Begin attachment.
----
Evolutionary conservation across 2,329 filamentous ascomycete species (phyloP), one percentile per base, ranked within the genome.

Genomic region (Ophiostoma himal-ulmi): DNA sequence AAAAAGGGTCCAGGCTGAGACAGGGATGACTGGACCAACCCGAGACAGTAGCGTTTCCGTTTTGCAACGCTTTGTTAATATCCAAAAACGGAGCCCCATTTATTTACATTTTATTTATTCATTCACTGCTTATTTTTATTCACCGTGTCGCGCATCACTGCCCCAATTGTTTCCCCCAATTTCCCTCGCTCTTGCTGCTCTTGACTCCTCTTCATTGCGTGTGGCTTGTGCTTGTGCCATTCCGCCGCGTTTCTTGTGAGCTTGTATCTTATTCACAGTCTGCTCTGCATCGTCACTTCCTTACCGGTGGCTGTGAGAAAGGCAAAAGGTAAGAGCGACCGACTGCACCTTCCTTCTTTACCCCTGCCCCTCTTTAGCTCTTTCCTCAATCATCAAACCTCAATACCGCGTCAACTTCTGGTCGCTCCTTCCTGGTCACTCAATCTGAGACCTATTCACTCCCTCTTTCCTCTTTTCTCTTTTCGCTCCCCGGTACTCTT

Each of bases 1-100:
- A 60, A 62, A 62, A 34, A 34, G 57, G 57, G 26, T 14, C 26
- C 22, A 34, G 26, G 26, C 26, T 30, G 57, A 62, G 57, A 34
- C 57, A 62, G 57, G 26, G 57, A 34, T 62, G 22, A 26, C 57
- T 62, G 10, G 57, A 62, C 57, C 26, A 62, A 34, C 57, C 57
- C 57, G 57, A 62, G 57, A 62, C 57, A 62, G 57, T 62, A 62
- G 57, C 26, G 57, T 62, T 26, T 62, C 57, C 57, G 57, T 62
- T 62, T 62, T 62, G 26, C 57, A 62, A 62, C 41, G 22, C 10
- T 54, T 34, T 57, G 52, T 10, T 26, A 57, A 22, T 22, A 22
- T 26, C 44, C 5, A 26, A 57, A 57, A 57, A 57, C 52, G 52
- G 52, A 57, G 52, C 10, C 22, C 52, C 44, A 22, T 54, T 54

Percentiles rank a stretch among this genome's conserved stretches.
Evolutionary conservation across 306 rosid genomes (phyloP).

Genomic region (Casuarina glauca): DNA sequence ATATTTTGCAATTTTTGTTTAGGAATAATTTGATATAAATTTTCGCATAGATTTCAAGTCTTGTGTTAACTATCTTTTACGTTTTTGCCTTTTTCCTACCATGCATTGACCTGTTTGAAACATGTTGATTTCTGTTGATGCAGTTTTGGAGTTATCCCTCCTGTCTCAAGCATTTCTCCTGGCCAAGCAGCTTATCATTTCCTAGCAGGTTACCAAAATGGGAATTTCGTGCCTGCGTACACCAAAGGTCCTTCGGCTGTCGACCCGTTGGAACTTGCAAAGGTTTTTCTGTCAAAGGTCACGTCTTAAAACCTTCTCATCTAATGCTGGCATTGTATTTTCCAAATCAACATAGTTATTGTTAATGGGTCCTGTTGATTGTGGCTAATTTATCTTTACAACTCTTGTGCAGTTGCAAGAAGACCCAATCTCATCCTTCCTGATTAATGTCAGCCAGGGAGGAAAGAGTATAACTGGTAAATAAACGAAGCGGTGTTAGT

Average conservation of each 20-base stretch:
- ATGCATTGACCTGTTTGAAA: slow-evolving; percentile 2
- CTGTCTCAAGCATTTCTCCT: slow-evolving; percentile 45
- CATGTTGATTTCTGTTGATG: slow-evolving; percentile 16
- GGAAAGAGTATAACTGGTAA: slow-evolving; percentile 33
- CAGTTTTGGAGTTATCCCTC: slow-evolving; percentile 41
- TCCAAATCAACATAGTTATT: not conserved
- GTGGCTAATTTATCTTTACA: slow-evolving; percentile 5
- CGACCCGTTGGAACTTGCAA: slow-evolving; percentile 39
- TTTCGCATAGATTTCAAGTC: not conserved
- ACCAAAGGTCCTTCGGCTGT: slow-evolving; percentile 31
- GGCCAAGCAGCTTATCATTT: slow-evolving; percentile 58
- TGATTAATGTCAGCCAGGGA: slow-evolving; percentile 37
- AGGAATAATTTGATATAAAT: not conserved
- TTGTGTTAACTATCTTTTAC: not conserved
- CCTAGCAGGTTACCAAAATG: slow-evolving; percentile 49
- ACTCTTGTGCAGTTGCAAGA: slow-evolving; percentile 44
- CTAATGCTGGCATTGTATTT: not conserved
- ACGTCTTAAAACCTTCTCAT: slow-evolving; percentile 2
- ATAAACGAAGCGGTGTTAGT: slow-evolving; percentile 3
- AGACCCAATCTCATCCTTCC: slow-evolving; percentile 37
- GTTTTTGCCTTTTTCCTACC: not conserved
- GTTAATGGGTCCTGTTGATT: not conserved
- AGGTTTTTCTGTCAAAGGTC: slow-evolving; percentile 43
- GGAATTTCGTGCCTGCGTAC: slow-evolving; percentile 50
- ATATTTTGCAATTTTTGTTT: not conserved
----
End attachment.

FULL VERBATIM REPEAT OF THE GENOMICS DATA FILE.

Evolutionary conservation across 2,329 filamentous ascomycete species (phyloP), one percentile per base, ranked within the genome.

Genomic region (Ophiostoma himal-ulmi): DNA sequence AAAAAGGGTCCAGGCTGAGACAGGGATGACTGGACCAACCCGAGACAGTAGCGTTTCCGTTTTGCAACGCTTTGTTAATATCCAAAAACGGAGCCCCATTTATTTACATTTTATTTATTCATTCACTGCTTATTTTTATTCACCGTGTCGCGCATCACTGCCCCAATTGTTTCCCCCAATTTCCCTCGCTCTTGCTGCTCTTGACTCCTCTTCATTGCGTGTGGCTTGTGCTTGTGCCATTCCGCCGCGTTTCTTGTGAGCTTGTATCTTATTCACAGTCTGCTCTGCATCGTCACTTCCTTACCGGTGGCTGTGAGAAAGGCAAAAGGTAAGAGCGACCGACTGCACCTTCCTTCTTTACCCCTGCCCCTCTTTAGCTCTTTCCTCAATCATCAAACCTCAATACCGCGTCAACTTCTGGTCGCTCCTTCCTGGTCACTCAATCTGAGACCTATTCACTCCCTCTTTCCTCTTTTCTCTTTTCGCTCCCCGGTACTCTT

Each of bases 1-100:
- A 60, A 62, A 62, A 34, A 34, G 57, G 57, G 26, T 14, C 26
- C 22, A 34, G 26, G 26, C 26, T 30, G 57, A 62, G 57, A 34
- C 57, A 62, G 57, G 26, G 57, A 34, T 62, G 22, A 26, C 57
- T 62, G 10, G 57, A 62, C 57, C 26, A 62, A 34, C 57, C 57
- C 57, G 57, A 62, G 57, A 62, C 57, A 62, G 57, T 62, A 62
- G 57, C 26, G 57, T 62, T 26, T 62, C 57, C 57, G 57, T 62
- T 62, T 62, T 62, G 26, C 57, A 62, A 62, C 41, G 22, C 10
- T 54, T 34, T 57, G 52, T 10, T 26, A 57, A 22, T 22, A 22
- T 26, C 44, C 5, A 26, A 57, A 57, A 57, A 57, C 52, G 52
- G 52, A 57, G 52, C 10, C 22, C 52, C 44, A 22, T 54, T 54

Percentiles rank a stretch among this genome's conserved stretches.
Evolutionary conservation across 306 rosid genomes (phyloP).

Genomic region (Casuarina glauca): DNA sequence ATATTTTGCAATTTTTGTTTAGGAATAATTTGATATAAATTTTCGCATAGATTTCAAGTCTTGTGTTAACTATCTTTTACGTTTTTGCCTTTTTCCTACCATGCATTGACCTGTTTGAAACATGTTGATTTCTGTTGATGCAGTTTTGGAGTTATCCCTCCTGTCTCAAGCATTTCTCCTGGCCAAGCAGCTTATCATTTCCTAGCAGGTTACCAAAATGGGAATTTCGTGCCTGCGTACACCAAAGGTCCTTCGGCTGTCGACCCGTTGGAACTTGCAAAGGTTTTTCTGTCAAAGGTCACGTCTTAAAACCTTCTCATCTAATGCTGGCATTGTATTTTCCAAATCAACATAGTTATTGTTAATGGGTCCTGTTGATTGTGGCTAATTTATCTTTACAACTCTTGTGCAGTTGCAAGAAGACCCAATCTCATCCTTCCTGATTAATGTCAGCCAGGGAGGAAAGAGTATAACTGGTAAATAAACGAAGCGGTGTTAGT

Average conservation of each 20-base stretch:
- ATGCATTGACCTGTTTGAAA: slow-evolving; percentile 2
- CTGTCTCAAGCATTTCTCCT: slow-evolving; percentile 45
- CATGTTGATTTCTGTTGATG: slow-evolving; percentile 16
- GGAAAGAGTATAACTGGTAA: slow-evolving; percentile 33
- CAGTTTTGGAGTTATCCCTC: slow-evolving; percentile 41
- TCCAAATCAACATAGTTATT: not conserved
- GTGGCTAATTTATCTTTACA: slow-evolving; percentile 5
- CGACCCGTTGGAACTTGCAA: slow-evolving; percentile 39
- TTTCGCATAGATTTCAAGTC: not conserved
- ACCAAAGGTCCTTCGGCTGT: slow-evolving; percentile 31
- GGCCAAGCAGCTTATCATTT: slow-evolving; percentile 58
- TGATTAATGTCAGCCAGGGA: slow-evolving; percentile 37
- AGGAATAATTTGATATAAAT: not conserved
- TTGTGTTAACTATCTTTTAC: not conserved
- CCTAGCAGGTTACCAAAATG: slow-evolving; percentile 49
- ACTCTTGTGCAGTTGCAAGA: slow-evolving; percentile 44
- CTAATGCTGGCATTGTATTT: not conserved
- ACGTCTTAAAACCTTCTCAT: slow-evolving; percentile 2
- ATAAACGAAGCGGTGTTAGT: slow-evolving; percentile 3
- AGACCCAATCTCATCCTTCC: slow-evolving; percentile 37
- GTTTTTGCCTTTTTCCTACC: not conserved
- GTTAATGGGTCCTGTTGATT: not conserved
- AGGTTTTTCTGTCAAAGGTC: slow-evolving; percentile 43
- GGAATTTCGTGCCTGCGTAC: slow-evolving; percentile 50
- ATATTTTGCAATTTTTGTTT: not conserved